Facebook is considering forming a commission to advise on thorny issues related to global referendums, according to a report Wednesday from The New York Times. The firm has begun to approach academics and program experts, who The Times says could potentially weigh in on issues roam from political ads to election misinformation. What’s more, it is not just US elections where a commission could find itself weighing complicated election issues; the commission would also likely have a mandate to weigh in on closely watched elections in Hungary, Germany, Brazil and the Philippines.
Facebook declined to comment.
On its face, human rights committee chimes a lot like Facebook’s Oversight Board, an independent body of correspondents, professors and activists often described as a “Supreme Court” that’s have the responsibility reviewing Facebook’s policies. The Oversight Board is perhaps best known for upholding Facebook’s decision to ban Donald Trump, though since its organisation last year it has also agreed to weigh in on doxing; hate speech; how legislators at large should be dealt with; content moderation in coup-torn Myanmar; moderation by algorithms; and the appropriate treatment of parody content.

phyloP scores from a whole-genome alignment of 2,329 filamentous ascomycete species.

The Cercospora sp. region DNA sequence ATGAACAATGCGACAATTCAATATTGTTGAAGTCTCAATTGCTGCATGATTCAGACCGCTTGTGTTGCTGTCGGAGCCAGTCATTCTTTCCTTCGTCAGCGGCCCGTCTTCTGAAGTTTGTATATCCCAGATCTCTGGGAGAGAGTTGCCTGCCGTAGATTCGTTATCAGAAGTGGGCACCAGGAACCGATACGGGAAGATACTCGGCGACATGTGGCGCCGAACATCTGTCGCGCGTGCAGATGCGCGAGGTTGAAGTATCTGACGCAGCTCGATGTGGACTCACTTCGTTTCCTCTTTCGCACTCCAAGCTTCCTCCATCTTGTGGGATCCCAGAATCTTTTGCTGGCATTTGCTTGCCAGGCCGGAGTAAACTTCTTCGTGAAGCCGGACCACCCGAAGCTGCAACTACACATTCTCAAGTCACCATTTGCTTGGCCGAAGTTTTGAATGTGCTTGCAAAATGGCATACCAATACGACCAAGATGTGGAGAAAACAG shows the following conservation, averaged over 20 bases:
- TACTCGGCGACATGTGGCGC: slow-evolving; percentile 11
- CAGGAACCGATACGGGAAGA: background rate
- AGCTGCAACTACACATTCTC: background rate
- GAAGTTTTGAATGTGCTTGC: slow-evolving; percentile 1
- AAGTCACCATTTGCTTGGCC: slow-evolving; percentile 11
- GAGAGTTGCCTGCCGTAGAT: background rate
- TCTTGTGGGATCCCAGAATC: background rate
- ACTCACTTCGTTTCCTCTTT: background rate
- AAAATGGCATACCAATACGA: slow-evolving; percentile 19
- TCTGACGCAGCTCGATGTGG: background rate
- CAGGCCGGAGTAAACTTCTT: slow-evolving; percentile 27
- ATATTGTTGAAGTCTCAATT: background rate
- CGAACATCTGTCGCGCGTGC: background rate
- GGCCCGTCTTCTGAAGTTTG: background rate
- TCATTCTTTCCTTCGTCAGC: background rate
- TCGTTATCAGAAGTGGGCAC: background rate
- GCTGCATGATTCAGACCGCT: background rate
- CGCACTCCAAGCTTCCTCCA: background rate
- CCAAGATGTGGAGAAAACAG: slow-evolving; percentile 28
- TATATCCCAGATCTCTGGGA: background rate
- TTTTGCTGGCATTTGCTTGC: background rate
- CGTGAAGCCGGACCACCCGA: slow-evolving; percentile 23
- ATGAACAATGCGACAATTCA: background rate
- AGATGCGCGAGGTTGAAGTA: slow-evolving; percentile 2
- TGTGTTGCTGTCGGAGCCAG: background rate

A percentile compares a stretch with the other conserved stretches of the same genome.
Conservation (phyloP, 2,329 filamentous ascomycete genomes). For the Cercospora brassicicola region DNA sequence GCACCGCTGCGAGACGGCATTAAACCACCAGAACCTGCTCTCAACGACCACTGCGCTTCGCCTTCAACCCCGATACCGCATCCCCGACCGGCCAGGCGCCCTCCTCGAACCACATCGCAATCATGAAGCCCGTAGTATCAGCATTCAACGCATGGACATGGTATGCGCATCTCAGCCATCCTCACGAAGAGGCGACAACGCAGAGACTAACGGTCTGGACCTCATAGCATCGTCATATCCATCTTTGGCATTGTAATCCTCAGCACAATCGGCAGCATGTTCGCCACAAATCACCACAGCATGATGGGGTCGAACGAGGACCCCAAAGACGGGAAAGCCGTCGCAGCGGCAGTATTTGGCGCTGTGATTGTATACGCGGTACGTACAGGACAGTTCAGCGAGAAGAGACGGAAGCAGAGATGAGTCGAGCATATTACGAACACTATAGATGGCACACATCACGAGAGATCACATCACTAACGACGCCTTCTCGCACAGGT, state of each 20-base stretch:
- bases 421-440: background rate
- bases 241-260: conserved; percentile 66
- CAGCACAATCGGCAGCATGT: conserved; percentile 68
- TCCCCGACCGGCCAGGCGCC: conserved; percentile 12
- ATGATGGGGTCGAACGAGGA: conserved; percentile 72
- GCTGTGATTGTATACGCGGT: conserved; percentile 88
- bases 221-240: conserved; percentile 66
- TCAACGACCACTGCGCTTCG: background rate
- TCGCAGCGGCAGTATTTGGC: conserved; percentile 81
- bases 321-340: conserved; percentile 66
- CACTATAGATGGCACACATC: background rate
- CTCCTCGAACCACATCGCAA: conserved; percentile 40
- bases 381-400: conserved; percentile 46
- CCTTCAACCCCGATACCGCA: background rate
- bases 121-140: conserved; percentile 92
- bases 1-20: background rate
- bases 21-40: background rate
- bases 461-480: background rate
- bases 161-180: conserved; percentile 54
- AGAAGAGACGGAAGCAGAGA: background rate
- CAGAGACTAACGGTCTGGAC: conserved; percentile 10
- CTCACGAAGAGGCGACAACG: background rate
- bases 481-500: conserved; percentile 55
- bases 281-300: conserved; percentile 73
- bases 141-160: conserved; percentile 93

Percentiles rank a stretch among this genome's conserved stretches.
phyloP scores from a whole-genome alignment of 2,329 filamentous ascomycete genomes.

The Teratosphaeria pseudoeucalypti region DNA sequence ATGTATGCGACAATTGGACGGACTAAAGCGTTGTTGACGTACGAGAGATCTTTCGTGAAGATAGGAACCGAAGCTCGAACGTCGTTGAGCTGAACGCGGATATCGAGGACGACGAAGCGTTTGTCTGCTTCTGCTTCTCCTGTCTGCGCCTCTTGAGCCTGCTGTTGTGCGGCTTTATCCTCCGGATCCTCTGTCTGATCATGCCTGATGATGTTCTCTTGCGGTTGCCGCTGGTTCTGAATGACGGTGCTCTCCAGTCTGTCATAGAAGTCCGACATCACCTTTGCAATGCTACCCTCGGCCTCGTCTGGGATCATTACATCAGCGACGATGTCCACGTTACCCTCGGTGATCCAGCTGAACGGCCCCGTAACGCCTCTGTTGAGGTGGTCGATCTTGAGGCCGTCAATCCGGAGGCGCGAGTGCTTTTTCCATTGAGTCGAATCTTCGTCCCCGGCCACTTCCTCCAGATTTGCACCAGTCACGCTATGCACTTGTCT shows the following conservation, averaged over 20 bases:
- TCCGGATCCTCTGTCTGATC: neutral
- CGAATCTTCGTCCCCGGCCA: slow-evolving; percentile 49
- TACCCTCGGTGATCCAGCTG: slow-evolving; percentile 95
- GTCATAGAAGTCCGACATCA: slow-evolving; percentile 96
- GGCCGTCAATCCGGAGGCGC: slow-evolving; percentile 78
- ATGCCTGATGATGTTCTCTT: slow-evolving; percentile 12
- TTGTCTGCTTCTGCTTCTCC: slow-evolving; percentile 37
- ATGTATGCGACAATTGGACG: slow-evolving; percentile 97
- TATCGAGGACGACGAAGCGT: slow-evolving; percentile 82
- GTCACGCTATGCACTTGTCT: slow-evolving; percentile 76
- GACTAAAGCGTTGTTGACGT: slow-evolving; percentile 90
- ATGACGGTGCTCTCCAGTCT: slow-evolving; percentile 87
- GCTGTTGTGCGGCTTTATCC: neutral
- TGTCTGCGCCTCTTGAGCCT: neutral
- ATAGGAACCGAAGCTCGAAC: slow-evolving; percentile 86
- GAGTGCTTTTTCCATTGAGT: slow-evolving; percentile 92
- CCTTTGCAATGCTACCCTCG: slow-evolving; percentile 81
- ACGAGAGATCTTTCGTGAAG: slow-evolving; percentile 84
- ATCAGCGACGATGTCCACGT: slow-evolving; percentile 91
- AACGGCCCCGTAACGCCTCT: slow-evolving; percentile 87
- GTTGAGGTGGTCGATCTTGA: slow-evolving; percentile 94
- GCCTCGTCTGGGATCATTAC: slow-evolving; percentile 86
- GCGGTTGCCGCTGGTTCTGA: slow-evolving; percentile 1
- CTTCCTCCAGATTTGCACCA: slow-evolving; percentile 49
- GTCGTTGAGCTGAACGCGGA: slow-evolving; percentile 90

But though the makeup of the election commission sounds like the Oversight Board — and could similarly cause Facebook side-step ownership of contentious decisions — there could be an important difference, according to The Times. Whereas the Oversight Board weighs in on decisions that Facebook has already constructed( much like the Supreme Court considers rivalry court rulings ), the election commission would have the latitude to proactively offer advice, even on matters where Facebook had not yet taken a public stance.
If Facebook goes ahead with outsourcing election-related decisions to a consultative committee, it would be a departure from its previous attempts to counter election misinformation, which have been largely reactive, and almost always imperfect. Even after a temporary ban on political ads ahead of the 2020 US election, some ads were still showing as active in Facebook’s ad library. Facebook last year also endeavored to label ads from politically connected pamphlets, and earlier this year moved to show users little political content altogether.
Though Facebook supposedly hopes to launch the commission ahead of the 2022 midterm ballots, The Times also describes the outreach as preliminary, with no guarantee that Facebook will move forward on this.
Read more: engadget.com